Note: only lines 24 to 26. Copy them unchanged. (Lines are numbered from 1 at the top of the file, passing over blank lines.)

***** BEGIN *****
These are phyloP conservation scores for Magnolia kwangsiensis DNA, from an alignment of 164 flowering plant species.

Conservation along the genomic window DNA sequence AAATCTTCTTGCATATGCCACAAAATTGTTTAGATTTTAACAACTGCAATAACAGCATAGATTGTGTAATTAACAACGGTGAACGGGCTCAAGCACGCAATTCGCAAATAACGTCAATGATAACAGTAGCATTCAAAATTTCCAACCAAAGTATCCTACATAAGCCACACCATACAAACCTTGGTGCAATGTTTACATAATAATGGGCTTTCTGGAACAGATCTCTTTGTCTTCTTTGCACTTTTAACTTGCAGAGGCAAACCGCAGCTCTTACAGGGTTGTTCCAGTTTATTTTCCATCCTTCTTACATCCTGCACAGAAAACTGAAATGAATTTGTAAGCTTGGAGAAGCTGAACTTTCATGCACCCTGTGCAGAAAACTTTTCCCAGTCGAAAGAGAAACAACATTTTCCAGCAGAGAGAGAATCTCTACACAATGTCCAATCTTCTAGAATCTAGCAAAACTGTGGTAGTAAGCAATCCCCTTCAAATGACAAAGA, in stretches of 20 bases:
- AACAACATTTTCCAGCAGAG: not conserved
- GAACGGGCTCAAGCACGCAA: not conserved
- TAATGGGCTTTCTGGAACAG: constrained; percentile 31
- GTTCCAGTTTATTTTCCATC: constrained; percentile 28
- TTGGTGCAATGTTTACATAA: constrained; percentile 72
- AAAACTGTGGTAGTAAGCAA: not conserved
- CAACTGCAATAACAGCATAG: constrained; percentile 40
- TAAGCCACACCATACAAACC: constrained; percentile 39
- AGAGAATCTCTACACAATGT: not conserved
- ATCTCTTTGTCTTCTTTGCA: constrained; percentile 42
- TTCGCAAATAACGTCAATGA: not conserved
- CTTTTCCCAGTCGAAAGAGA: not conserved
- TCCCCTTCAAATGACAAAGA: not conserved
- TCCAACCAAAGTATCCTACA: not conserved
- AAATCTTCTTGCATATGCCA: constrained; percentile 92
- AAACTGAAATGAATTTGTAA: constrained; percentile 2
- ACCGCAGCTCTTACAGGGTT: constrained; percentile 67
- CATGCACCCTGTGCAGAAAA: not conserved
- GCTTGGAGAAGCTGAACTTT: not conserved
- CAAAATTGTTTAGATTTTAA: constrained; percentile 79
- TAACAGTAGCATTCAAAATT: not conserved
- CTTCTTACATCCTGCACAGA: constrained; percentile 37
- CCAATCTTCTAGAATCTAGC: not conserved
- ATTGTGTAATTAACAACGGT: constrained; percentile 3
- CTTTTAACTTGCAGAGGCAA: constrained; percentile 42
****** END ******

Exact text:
- CTTCTTACATCCTGCACAGA: constrained; percentile 37
- CCAATCTTCTAGAATCTAGC: not conserved
- ATTGTGTAATTAACAACGGT: constrained; percentile 3